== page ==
|Travelogue -- Dr Bob's Wrap-Up Motorcycle Ride|
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23 May 2018, 10:05 PM ET, Ashburn, GA
Man, do I have some good stuff for you tonight. I have to start with this monument I found, accidently. I was using Google Maps on my iPhone to find a place to get my dinner. Must be walking distance. That's almost always my rule, when I park it at the hotel, it is there for the night. So anyway, I saw this thing on the map, within walking distance, called "World's Largest Peanut Monument". And you know that would have to be my lead-off story tonight.
Not only that, there was this place next to the World's Largest Peanut Monument.
That's where I got my dinner. A pulled pork sandwich. Good.
Let me go back a little earlier. I entered Georgia after three hours of riding. I did not stop on the shoulder to get a picture of the Welcome to Georgia sign, traffic was quite heavy. But I found an identical sign at the Georgia Welcome Center.
I went inside, and guess who I ran into. Norman Reedus. He has his own television show "Ride With Norman Reedus", which I watch.
We chatted for a while, actually I think I did all the talking. Then I told him I had to go, still a lot of miles before me. We said our goodbyes and I headed out again.
I am going to jump ahead now. After I got back from marveling at the World's Largest Peanut Monument, I tried to take off my boots. It took a while. Pull a bit, let them stretch with my foot in that position, then pull a bit more, a bit more... It took a while. That's the hardest it has been on this ride to get them off.
And, they sure have taken a beating, worse than any other ride I have ever had. Here's a picture. Notice especially the toe of my left boot.
Now some riders will say that's from shifting. No, I have a heel-toe shifter, my toe never goes under the shifter. Anyway, I don't know what they will look like after I polish them. I don't think they will ever be the same.
I rode 467 miles today. I wanted to reach Valdosta which is only 365 miles from North Palm Beach. I have 430 miles left. Hopefully I will get back to North Palm Beach tomorrow. And for still another time on this ride, I have stopped early because of rain.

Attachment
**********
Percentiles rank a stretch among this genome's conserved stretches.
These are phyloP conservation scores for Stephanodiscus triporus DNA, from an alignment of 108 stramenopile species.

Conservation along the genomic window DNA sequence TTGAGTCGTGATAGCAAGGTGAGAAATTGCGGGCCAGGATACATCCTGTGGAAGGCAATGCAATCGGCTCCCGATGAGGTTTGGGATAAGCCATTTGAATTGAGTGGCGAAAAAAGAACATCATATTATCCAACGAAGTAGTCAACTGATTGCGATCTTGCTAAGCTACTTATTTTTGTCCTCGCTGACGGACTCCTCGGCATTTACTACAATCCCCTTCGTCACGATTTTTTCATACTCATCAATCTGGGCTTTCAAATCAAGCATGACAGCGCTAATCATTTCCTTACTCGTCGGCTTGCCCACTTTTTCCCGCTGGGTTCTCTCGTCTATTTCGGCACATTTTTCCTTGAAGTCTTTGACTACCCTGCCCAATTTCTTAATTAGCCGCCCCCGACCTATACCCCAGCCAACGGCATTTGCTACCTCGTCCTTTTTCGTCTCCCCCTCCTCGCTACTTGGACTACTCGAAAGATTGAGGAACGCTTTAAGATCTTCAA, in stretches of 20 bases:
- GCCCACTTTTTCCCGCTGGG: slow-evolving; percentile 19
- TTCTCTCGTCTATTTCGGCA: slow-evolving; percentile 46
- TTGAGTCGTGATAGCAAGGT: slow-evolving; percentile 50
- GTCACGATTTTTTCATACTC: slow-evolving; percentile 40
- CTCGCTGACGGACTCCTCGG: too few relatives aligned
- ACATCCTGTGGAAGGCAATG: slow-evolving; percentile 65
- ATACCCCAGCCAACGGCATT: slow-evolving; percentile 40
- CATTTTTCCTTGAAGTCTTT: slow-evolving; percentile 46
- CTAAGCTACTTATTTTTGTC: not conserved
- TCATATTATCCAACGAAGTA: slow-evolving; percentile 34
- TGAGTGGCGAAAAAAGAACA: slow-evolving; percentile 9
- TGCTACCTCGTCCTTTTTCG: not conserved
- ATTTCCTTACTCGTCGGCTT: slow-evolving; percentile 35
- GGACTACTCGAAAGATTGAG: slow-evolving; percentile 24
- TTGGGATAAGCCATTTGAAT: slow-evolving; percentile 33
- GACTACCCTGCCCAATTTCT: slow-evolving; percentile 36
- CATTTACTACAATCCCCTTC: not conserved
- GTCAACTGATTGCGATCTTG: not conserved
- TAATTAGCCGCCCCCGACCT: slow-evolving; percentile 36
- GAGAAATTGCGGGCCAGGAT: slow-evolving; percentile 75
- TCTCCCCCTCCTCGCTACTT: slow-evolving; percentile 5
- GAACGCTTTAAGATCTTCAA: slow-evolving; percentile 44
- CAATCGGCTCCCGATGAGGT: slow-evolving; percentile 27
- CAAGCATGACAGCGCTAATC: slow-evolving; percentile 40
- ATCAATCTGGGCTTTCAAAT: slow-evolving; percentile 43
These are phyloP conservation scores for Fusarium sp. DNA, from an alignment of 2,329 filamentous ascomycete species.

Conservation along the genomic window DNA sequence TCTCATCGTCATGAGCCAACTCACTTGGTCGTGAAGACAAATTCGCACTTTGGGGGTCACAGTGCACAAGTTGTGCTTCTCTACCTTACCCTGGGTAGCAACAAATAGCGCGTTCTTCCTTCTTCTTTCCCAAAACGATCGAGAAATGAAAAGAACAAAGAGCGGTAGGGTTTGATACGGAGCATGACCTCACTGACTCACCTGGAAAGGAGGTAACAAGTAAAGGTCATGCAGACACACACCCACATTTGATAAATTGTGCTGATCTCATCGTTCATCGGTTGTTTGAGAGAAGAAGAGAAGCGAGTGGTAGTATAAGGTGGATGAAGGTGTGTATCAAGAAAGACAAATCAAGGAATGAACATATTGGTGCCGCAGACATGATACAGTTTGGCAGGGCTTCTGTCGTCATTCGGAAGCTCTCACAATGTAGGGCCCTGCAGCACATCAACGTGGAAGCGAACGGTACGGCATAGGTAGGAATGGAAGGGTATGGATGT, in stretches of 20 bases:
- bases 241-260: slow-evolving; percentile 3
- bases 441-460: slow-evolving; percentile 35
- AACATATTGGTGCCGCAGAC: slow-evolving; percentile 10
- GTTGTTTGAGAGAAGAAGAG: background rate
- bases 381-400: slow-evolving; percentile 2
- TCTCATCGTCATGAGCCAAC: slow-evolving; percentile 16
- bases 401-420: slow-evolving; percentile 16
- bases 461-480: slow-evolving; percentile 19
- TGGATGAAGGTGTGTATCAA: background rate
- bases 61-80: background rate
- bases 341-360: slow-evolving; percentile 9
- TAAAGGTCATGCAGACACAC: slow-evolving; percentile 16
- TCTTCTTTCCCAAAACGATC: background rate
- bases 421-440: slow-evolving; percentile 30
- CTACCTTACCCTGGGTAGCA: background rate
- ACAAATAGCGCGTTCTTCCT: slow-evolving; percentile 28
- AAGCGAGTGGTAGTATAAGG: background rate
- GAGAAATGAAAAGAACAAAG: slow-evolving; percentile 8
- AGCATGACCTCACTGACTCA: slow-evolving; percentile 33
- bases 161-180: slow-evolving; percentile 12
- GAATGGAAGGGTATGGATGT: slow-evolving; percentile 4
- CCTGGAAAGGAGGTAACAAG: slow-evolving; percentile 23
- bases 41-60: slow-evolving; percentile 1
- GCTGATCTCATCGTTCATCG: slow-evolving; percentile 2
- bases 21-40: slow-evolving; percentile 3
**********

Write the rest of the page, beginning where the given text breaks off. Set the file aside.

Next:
Time to talk about the weather. There is a stationary front that runs from Louisiana to South Carolina. It is causing rain all across that line. I can't get home without going through it. And it will be there for the next several days. I don't like riding in rain, as I have told you, but I will do it. Like in Wyoming, about 160 or so miles non-stop. So I have to ride through the rain of this front. I expected to hit rain about Atlanta, or not long after. I made it to Atlanta with no rain. Looking at my NOAA Weather Radar app, I saw that I would be OK running south from Atlanta to at least Macon. But it was not to be. About 30 miles north of the turnoff to the Macon bypass, the sky was getting dark to the east. Then all of a sudden about 18 miles north of the turnoff the sky south of me started turning dark. At 17 miles north of the turnoff, I was in rain. I did not have my rain gear on. I stopped under the first overpass I encountered and put on the rain gear. I knew there was a rest area one mile before the turnoff, and planned to stop there and check radar. I did not check radar under the overpass. So I started to ride those 16 miles and soon there was a bright flash followed very quickly by a clap of thunder. Uh oh. I am in a thunderstorm. I don't do thunderstorms. You can have very significant gusts of wind, enough to blow you over, and you can get fried. Neither appeals to me. I continued to ride those 16 miles only to find that the rest area was closed. I continued, encountered another bright flash and clap of thunder, took the turnoff and stopped under the first overpass. This time I wanted to check radar and see what the situation was. Here's what I saw:
This was only a small cell, I was mostly through it. So I continued and stopped a few miles later, after the rain was completely gone, to decide my next steps. As you can see in the radar picture, it looked like I could get most of the way down I-75 to Tifton, and maybe by the time I got there the rain north of Tifton would be gone.
Again, it was not to be. I stopped on the shoulder of I-75 at Cordele, which you can see in the radar picture above, and saw that the rain was still there north of Tifton. The sky did not look that bad.
Then I stopped on the shoulder again at Ashburn because the sky was getting dark ahead, and here's what I saw:
I decided that I would stop in Ashburn, and that's where I am right now, just a few hundred feet from the World's Largest Peanut Monument.